VIVIAN, 21, is a recipient of Children’s Aid Foundation of Canada scholarship funding, a past student at the Pinball Clemon’s Ambassador School Program, and currently enrolled at Centennial College. Entering foster care as an infant due to neglect, she returned to her parents’ care before permanently entering care at 14. She first moved into a group home before meeting her foster mother, where she found a stable, loving home environment in which VIVIAN finally felt safe. Although she moved to independent living at 18, she still keeps in close contact with her foster mother, and hopes to one day be able to support vulnerable kids in her community.
*The opinions and views expressed in this article are that of the youth in profile, and not necessarily reflective of the official opinion or position of Children’s Aid Foundation of Canada.
Finding yourself [while living in foster care] is really challenging. It’s vital to have influences who shape your view on life, and that was never really there with my parents. Trying to figure out who I was [was hard]. For awhile, I wouldn’t speak openly to my foster mom; I was just really closed and angry.
“I don’t remember entering foster care; I was an infant. My parents just couldn’t take care of my needs, things from changing diapers to providing food. [After I lived in my first foster placement], my parents were able to take me back, and when I was about 14, I entered foster care again because I was being physically harmed. It was the best thing that ever happened to me. I [still] remember being about six years old, and praying that I would be in a better place. I was really lucky when I met my foster mother.”
“When I entered care at 14, I first entered a group home where I was the youngest. Everyone else was very rebellious, and some people would sneak off to parties, and I was this little kid sneaking off with them. After that, I moved in with my foster mom, Sandra, and that’s when I really found out what the meaning of home is. I lived with her until I aged out of care. I still go back there for holidays.”
“Finding yourself [while living in foster care] is really challenging. It’s vital to have influences who shape your view on life, and that was never really there with my parents. Trying to figure out who I was [was hard]. For awhile, I wouldn’t speak openly to my foster mom; I was just really closed and angry. Eventually, you open yourself up, and you can allow others to guide and shape you.”
“My transition out of care was frightening. The time leading up to leaving care was really anxious, because you’re building up all of these thoughts like, ‘what if I don’t have enough money’? There are so many ‘what if’s’ involved. A support system is really necessary for youth from care. You need at least one person to be there for you, saying ‘you’ve got this’. And, I had that with my foster mom and my mentor, Anayah. I feel like it’s tougher for youth who don’t have a mentor; you don’t know who you can talk to. You have to find someone you can trust; there’s always people out there, somewhere.”
“When I was in high school, I was very embarrassed to admit I was in care. I think lots of [youth from care] are. I was very irrational; I was very young, and I thought I would be judged by people’s parents, not necessarily my peers. Like, if I went over to my friends’ homes, and their parents found out I was in foster care, they’d automatically assume I was a bad kid. I feel like living in care makes life more real for you. I’ve realized that my identity is not one thing; it’s a million different things. I have this whole new understanding of the world. My foster mom is from the West Indies, my foster sister is Latina; there are so many worlds that opened [because of my time in care]. I don’t feel like I’m one thing. In that way, foster care shaped me for the better.”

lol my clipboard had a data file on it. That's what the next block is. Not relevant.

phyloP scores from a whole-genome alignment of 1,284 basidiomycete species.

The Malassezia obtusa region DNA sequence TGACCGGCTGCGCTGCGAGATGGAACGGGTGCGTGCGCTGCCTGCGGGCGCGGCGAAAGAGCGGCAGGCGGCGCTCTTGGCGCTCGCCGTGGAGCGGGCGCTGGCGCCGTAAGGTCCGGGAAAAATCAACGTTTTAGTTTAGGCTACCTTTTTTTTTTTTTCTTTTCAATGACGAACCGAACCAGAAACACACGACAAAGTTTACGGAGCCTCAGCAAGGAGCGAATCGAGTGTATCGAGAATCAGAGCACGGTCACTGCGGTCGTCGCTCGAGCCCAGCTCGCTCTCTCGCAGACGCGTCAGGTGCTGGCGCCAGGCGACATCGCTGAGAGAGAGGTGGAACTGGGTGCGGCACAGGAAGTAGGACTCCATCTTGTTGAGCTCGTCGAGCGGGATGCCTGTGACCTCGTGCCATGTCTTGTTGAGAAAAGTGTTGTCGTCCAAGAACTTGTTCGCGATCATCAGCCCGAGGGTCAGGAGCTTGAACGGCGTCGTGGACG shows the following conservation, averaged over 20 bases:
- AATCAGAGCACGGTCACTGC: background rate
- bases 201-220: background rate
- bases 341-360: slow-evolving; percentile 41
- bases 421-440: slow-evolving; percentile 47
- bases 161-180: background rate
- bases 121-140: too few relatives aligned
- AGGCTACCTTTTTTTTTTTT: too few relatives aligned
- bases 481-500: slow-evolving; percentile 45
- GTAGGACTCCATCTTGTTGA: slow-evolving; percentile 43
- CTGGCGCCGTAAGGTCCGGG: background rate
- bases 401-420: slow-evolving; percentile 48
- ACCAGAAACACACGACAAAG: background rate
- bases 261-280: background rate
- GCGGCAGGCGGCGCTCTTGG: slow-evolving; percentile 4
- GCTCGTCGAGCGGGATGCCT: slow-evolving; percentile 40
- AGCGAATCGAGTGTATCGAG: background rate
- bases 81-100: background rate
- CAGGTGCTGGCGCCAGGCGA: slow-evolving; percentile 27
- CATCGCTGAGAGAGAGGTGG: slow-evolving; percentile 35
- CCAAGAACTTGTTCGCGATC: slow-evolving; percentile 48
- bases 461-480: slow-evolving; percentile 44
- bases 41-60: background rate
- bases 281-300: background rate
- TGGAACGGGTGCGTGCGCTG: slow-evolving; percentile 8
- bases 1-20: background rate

“The Pinball Clemon’s Ambassador School Program is so awesome. Geoff [one of the youth leaders] is like a peer who is helping you along the way. Another thing is meals. When you walk into the house and want breakfast because you haven’t eaten yet, you can go to the fridge and make your own meal. It teaches you how to develop basic skills, like cooking and budgeting skills. There are so many options. It helps youth who are in care or previously in care get the credits they need to graduate high school.”
“The Program definitely helps students to succeed; you have a variety of people coming different places in their lives. We had Friday meetings, and I’m a person who doesn’t talk to people unless they talk to me first. So, you’re in this room, and you’re engaging with others and sitting in a circle, and you feel this warmth. Even if someone is upset about something, you feel their humanity. You have your peer-mentor, Geoff, and you have all the people around you who want you to succeed. All students there help to lift each other up.”
“Right now, I work part-time at a landscaping company, and I’m going to be a production assistant at a radio station. I’m currently enrolled in Centennial’s Film, Journalism, and Media Program; it’s a very extensive three-year program. I really want to produce and create meaningful content.”
“For a period, I wasn’t working and was quite scared [about financial security and paying rent]. I was able to get Foundation funding to take a security course, and that meant the world to me because that could’ve changed my non-employment situation. The fact that it was there when I asked for it was amazing. And, I’ve received scholarship support from the Foundation for my program at Centennial.”
“When I’m completely financially stable I’ll give as much as I can back [to kids in need]. Everyone should feel like a youth without a home is their responsibility; it’s the next generation. There’s only one way it can go if you don’t help. Money and emotional help are very critical.”